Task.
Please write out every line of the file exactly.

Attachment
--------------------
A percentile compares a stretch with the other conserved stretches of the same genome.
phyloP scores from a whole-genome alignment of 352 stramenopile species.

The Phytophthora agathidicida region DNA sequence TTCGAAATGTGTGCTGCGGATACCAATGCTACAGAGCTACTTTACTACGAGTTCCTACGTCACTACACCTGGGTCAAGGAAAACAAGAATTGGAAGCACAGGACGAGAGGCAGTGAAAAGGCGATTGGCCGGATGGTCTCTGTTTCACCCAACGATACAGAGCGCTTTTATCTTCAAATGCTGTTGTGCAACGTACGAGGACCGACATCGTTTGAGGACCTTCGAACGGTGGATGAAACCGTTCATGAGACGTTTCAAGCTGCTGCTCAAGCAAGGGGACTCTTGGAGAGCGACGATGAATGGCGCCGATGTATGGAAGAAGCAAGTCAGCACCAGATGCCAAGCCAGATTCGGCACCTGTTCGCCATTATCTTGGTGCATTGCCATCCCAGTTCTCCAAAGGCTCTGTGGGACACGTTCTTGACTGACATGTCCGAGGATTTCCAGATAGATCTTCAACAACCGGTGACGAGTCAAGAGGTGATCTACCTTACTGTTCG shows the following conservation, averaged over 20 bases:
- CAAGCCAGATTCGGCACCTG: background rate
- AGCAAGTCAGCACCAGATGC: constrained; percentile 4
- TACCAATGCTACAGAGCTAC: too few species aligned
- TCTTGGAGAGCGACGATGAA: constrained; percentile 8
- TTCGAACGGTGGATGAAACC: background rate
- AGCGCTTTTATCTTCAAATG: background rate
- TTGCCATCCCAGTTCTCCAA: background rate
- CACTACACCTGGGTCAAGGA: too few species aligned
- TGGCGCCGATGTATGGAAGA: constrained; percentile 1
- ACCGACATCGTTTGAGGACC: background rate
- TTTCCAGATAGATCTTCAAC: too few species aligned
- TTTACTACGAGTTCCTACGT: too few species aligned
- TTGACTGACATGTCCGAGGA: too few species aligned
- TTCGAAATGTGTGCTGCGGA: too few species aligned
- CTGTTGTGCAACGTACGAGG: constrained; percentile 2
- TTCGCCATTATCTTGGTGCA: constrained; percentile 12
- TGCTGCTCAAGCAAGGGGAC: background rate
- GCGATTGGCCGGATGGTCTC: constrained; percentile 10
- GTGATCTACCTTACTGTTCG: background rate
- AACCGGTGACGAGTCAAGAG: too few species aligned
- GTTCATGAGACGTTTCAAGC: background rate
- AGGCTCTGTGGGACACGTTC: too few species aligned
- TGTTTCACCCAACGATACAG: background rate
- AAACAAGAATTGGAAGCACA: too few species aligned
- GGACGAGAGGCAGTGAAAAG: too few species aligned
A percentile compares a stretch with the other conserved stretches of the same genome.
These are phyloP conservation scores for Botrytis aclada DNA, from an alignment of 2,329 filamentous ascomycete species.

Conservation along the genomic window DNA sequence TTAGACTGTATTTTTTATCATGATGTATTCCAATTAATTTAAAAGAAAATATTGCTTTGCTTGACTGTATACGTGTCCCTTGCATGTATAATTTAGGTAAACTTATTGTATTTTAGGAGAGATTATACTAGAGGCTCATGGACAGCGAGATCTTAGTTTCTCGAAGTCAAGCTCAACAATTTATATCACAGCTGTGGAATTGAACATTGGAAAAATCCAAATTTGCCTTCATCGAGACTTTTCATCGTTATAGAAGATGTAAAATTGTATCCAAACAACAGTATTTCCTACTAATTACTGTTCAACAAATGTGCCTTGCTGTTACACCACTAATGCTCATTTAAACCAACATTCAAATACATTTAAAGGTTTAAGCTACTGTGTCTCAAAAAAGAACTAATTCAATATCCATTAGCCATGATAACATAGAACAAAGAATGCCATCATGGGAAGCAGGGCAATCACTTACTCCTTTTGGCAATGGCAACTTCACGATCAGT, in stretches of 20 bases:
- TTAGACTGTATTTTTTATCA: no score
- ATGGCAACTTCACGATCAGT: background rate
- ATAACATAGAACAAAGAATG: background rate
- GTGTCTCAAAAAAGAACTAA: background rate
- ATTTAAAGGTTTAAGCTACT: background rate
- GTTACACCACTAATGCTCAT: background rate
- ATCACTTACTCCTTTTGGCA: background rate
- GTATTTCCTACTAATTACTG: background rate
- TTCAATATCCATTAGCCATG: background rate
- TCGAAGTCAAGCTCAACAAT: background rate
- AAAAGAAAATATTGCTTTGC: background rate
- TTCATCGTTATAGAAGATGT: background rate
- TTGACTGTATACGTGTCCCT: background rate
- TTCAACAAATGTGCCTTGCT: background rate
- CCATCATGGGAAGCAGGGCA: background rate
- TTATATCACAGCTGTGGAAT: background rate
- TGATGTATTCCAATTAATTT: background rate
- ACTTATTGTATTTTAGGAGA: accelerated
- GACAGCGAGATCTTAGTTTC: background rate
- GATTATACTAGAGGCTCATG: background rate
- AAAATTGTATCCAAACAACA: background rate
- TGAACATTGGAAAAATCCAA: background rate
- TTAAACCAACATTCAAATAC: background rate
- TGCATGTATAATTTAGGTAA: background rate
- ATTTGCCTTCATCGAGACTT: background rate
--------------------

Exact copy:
A percentile compares a stretch with the other conserved stretches of the same genome.
phyloP scores from a whole-genome alignment of 352 stramenopile species.

The Phytophthora agathidicida region DNA sequence TTCGAAATGTGTGCTGCGGATACCAATGCTACAGAGCTACTTTACTACGAGTTCCTACGTCACTACACCTGGGTCAAGGAAAACAAGAATTGGAAGCACAGGACGAGAGGCAGTGAAAAGGCGATTGGCCGGATGGTCTCTGTTTCACCCAACGATACAGAGCGCTTTTATCTTCAAATGCTGTTGTGCAACGTACGAGGACCGACATCGTTTGAGGACCTTCGAACGGTGGATGAAACCGTTCATGAGACGTTTCAAGCTGCTGCTCAAGCAAGGGGACTCTTGGAGAGCGACGATGAATGGCGCCGATGTATGGAAGAAGCAAGTCAGCACCAGATGCCAAGCCAGATTCGGCACCTGTTCGCCATTATCTTGGTGCATTGCCATCCCAGTTCTCCAAAGGCTCTGTGGGACACGTTCTTGACTGACATGTCCGAGGATTTCCAGATAGATCTTCAACAACCGGTGACGAGTCAAGAGGTGATCTACCTTACTGTTCG shows the following conservation, averaged over 20 bases:
- CAAGCCAGATTCGGCACCTG: background rate
- AGCAAGTCAGCACCAGATGC: constrained; percentile 4
- TACCAATGCTACAGAGCTAC: too few species aligned
- TCTTGGAGAGCGACGATGAA: constrained; percentile 8
- TTCGAACGGTGGATGAAACC: background rate
- AGCGCTTTTATCTTCAAATG: background rate
- TTGCCATCCCAGTTCTCCAA: background rate
- CACTACACCTGGGTCAAGGA: too few species aligned
- TGGCGCCGATGTATGGAAGA: constrained; percentile 1
- ACCGACATCGTTTGAGGACC: background rate
- TTTCCAGATAGATCTTCAAC: too few species aligned
- TTTACTACGAGTTCCTACGT: too few species aligned
- TTGACTGACATGTCCGAGGA: too few species aligned
- TTCGAAATGTGTGCTGCGGA: too few species aligned
- CTGTTGTGCAACGTACGAGG: constrained; percentile 2
- TTCGCCATTATCTTGGTGCA: constrained; percentile 12
- TGCTGCTCAAGCAAGGGGAC: background rate
- GCGATTGGCCGGATGGTCTC: constrained; percentile 10
- GTGATCTACCTTACTGTTCG: background rate
- AACCGGTGACGAGTCAAGAG: too few species aligned
- GTTCATGAGACGTTTCAAGC: background rate
- AGGCTCTGTGGGACACGTTC: too few species aligned
- TGTTTCACCCAACGATACAG: background rate
- AAACAAGAATTGGAAGCACA: too few species aligned
- GGACGAGAGGCAGTGAAAAG: too few species aligned
A percentile compares a stretch with the other conserved stretches of the same genome.
These are phyloP conservation scores for Botrytis aclada DNA, from an alignment of 2,329 filamentous ascomycete species.

Conservation along the genomic window DNA sequence TTAGACTGTATTTTTTATCATGATGTATTCCAATTAATTTAAAAGAAAATATTGCTTTGCTTGACTGTATACGTGTCCCTTGCATGTATAATTTAGGTAAACTTATTGTATTTTAGGAGAGATTATACTAGAGGCTCATGGACAGCGAGATCTTAGTTTCTCGAAGTCAAGCTCAACAATTTATATCACAGCTGTGGAATTGAACATTGGAAAAATCCAAATTTGCCTTCATCGAGACTTTTCATCGTTATAGAAGATGTAAAATTGTATCCAAACAACAGTATTTCCTACTAATTACTGTTCAACAAATGTGCCTTGCTGTTACACCACTAATGCTCATTTAAACCAACATTCAAATACATTTAAAGGTTTAAGCTACTGTGTCTCAAAAAAGAACTAATTCAATATCCATTAGCCATGATAACATAGAACAAAGAATGCCATCATGGGAAGCAGGGCAATCACTTACTCCTTTTGGCAATGGCAACTTCACGATCAGT, in stretches of 20 bases:
- TTAGACTGTATTTTTTATCA: no score
- ATGGCAACTTCACGATCAGT: background rate
- ATAACATAGAACAAAGAATG: background rate
- GTGTCTCAAAAAAGAACTAA: background rate
- ATTTAAAGGTTTAAGCTACT: background rate
- GTTACACCACTAATGCTCAT: background rate
- ATCACTTACTCCTTTTGGCA: background rate
- GTATTTCCTACTAATTACTG: background rate
- TTCAATATCCATTAGCCATG: background rate
- TCGAAGTCAAGCTCAACAAT: background rate
- AAAAGAAAATATTGCTTTGC: background rate
- TTCATCGTTATAGAAGATGT: background rate
- TTGACTGTATACGTGTCCCT: background rate
- TTCAACAAATGTGCCTTGCT: background rate
- CCATCATGGGAAGCAGGGCA: background rate
- TTATATCACAGCTGTGGAAT: background rate
- TGATGTATTCCAATTAATTT: background rate
- ACTTATTGTATTTTAGGAGA: accelerated
- GACAGCGAGATCTTAGTTTC: background rate
- GATTATACTAGAGGCTCATG: background rate
- AAAATTGTATCCAAACAACA: background rate
- TGAACATTGGAAAAATCCAA: background rate
- TTAAACCAACATTCAAATAC: background rate
- TGCATGTATAATTTAGGTAA: background rate
- ATTTGCCTTCATCGAGACTT: background rate